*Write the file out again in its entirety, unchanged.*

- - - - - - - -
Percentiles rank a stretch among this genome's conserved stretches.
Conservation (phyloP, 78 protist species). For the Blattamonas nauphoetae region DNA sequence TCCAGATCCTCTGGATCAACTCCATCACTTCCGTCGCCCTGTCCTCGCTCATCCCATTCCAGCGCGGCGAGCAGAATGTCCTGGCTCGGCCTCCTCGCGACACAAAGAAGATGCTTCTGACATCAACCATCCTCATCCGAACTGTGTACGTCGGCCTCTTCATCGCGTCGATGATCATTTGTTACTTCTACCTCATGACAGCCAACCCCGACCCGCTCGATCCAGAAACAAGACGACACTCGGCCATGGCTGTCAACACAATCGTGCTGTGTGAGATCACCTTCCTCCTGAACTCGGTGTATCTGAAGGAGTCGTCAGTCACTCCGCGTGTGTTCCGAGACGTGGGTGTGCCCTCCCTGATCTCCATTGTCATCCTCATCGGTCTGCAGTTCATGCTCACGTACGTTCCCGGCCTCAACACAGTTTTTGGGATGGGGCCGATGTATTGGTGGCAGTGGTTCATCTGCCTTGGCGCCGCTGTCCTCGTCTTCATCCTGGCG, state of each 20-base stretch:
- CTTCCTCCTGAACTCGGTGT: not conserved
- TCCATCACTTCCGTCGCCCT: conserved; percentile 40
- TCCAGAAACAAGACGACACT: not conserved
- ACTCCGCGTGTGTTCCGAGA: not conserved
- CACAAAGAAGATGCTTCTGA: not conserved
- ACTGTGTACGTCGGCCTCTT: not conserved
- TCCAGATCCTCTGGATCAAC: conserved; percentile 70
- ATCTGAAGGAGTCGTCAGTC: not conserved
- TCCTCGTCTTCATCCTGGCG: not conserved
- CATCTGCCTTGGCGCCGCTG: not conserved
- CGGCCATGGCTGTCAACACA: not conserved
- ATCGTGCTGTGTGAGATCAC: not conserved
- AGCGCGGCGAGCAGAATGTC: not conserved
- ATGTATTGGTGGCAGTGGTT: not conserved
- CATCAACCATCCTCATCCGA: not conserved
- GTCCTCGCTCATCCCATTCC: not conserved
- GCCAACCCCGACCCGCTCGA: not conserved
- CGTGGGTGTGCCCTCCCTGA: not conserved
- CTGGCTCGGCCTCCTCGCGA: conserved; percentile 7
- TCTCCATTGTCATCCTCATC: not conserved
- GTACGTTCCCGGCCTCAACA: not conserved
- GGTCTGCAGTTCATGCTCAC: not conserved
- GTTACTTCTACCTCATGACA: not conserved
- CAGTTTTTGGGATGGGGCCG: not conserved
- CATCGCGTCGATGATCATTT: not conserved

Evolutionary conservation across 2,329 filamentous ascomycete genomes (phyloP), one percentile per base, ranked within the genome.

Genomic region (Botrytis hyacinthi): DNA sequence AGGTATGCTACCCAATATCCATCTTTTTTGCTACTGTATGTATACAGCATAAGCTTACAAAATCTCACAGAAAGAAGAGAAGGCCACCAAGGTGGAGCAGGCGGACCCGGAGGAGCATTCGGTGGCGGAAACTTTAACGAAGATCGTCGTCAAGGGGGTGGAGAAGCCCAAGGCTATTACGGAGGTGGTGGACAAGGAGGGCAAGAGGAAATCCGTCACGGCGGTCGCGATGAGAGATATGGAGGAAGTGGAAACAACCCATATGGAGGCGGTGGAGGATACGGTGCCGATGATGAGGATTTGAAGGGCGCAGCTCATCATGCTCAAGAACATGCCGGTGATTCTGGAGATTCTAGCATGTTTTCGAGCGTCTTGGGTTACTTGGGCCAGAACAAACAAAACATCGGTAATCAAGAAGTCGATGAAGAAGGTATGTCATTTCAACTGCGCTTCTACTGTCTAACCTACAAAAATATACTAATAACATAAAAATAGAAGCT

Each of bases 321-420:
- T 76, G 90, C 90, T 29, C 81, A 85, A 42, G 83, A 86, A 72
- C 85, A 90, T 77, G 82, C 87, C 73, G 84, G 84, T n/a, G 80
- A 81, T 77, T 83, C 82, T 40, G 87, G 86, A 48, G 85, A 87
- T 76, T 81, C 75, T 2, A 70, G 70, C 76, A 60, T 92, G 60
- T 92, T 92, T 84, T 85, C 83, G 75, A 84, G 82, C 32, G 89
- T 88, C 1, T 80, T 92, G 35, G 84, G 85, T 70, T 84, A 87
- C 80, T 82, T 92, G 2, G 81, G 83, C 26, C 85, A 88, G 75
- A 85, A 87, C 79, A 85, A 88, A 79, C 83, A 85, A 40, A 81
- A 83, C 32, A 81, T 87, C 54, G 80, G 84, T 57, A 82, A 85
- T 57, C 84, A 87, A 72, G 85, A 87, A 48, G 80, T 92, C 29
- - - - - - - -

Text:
Percentiles rank a stretch among this genome's conserved stretches.
Conservation (phyloP, 78 protist species). For the Blattamonas nauphoetae region DNA sequence TCCAGATCCTCTGGATCAACTCCATCACTTCCGTCGCCCTGTCCTCGCTCATCCCATTCCAGCGCGGCGAGCAGAATGTCCTGGCTCGGCCTCCTCGCGACACAAAGAAGATGCTTCTGACATCAACCATCCTCATCCGAACTGTGTACGTCGGCCTCTTCATCGCGTCGATGATCATTTGTTACTTCTACCTCATGACAGCCAACCCCGACCCGCTCGATCCAGAAACAAGACGACACTCGGCCATGGCTGTCAACACAATCGTGCTGTGTGAGATCACCTTCCTCCTGAACTCGGTGTATCTGAAGGAGTCGTCAGTCACTCCGCGTGTGTTCCGAGACGTGGGTGTGCCCTCCCTGATCTCCATTGTCATCCTCATCGGTCTGCAGTTCATGCTCACGTACGTTCCCGGCCTCAACACAGTTTTTGGGATGGGGCCGATGTATTGGTGGCAGTGGTTCATCTGCCTTGGCGCCGCTGTCCTCGTCTTCATCCTGGCG, state of each 20-base stretch:
- CTTCCTCCTGAACTCGGTGT: not conserved
- TCCATCACTTCCGTCGCCCT: conserved; percentile 40
- TCCAGAAACAAGACGACACT: not conserved
- ACTCCGCGTGTGTTCCGAGA: not conserved
- CACAAAGAAGATGCTTCTGA: not conserved
- ACTGTGTACGTCGGCCTCTT: not conserved
- TCCAGATCCTCTGGATCAAC: conserved; percentile 70
- ATCTGAAGGAGTCGTCAGTC: not conserved
- TCCTCGTCTTCATCCTGGCG: not conserved
- CATCTGCCTTGGCGCCGCTG: not conserved
- CGGCCATGGCTGTCAACACA: not conserved
- ATCGTGCTGTGTGAGATCAC: not conserved
- AGCGCGGCGAGCAGAATGTC: not conserved
- ATGTATTGGTGGCAGTGGTT: not conserved
- CATCAACCATCCTCATCCGA: not conserved
- GTCCTCGCTCATCCCATTCC: not conserved
- GCCAACCCCGACCCGCTCGA: not conserved
- CGTGGGTGTGCCCTCCCTGA: not conserved
- CTGGCTCGGCCTCCTCGCGA: conserved; percentile 7
- TCTCCATTGTCATCCTCATC: not conserved
- GTACGTTCCCGGCCTCAACA: not conserved
- GGTCTGCAGTTCATGCTCAC: not conserved
- GTTACTTCTACCTCATGACA: not conserved
- CAGTTTTTGGGATGGGGCCG: not conserved
- CATCGCGTCGATGATCATTT: not conserved

Evolutionary conservation across 2,329 filamentous ascomycete genomes (phyloP), one percentile per base, ranked within the genome.

Genomic region (Botrytis hyacinthi): DNA sequence AGGTATGCTACCCAATATCCATCTTTTTTGCTACTGTATGTATACAGCATAAGCTTACAAAATCTCACAGAAAGAAGAGAAGGCCACCAAGGTGGAGCAGGCGGACCCGGAGGAGCATTCGGTGGCGGAAACTTTAACGAAGATCGTCGTCAAGGGGGTGGAGAAGCCCAAGGCTATTACGGAGGTGGTGGACAAGGAGGGCAAGAGGAAATCCGTCACGGCGGTCGCGATGAGAGATATGGAGGAAGTGGAAACAACCCATATGGAGGCGGTGGAGGATACGGTGCCGATGATGAGGATTTGAAGGGCGCAGCTCATCATGCTCAAGAACATGCCGGTGATTCTGGAGATTCTAGCATGTTTTCGAGCGTCTTGGGTTACTTGGGCCAGAACAAACAAAACATCGGTAATCAAGAAGTCGATGAAGAAGGTATGTCATTTCAACTGCGCTTCTACTGTCTAACCTACAAAAATATACTAATAACATAAAAATAGAAGCT

Each of bases 321-420:
- T 76, G 90, C 90, T 29, C 81, A 85, A 42, G 83, A 86, A 72
- C 85, A 90, T 77, G 82, C 87, C 73, G 84, G 84, T n/a, G 80
- A 81, T 77, T 83, C 82, T 40, G 87, G 86, A 48, G 85, A 87
- T 76, T 81, C 75, T 2, A 70, G 70, C 76, A 60, T 92, G 60
- T 92, T 92, T 84, T 85, C 83, G 75, A 84, G 82, C 32, G 89
- T 88, C 1, T 80, T 92, G 35, G 84, G 85, T 70, T 84, A 87
- C 80, T 82, T 92, G 2, G 81, G 83, C 26, C 85, A 88, G 75
- A 85, A 87, C 79, A 85, A 88, A 79, C 83, A 85, A 40, A 81
- A 83, C 32, A 81, T 87, C 54, G 80, G 84, T 57, A 82, A 85
- T 57, C 84, A 87, A 72, G 85, A 87, A 48, G 80, T 92, C 29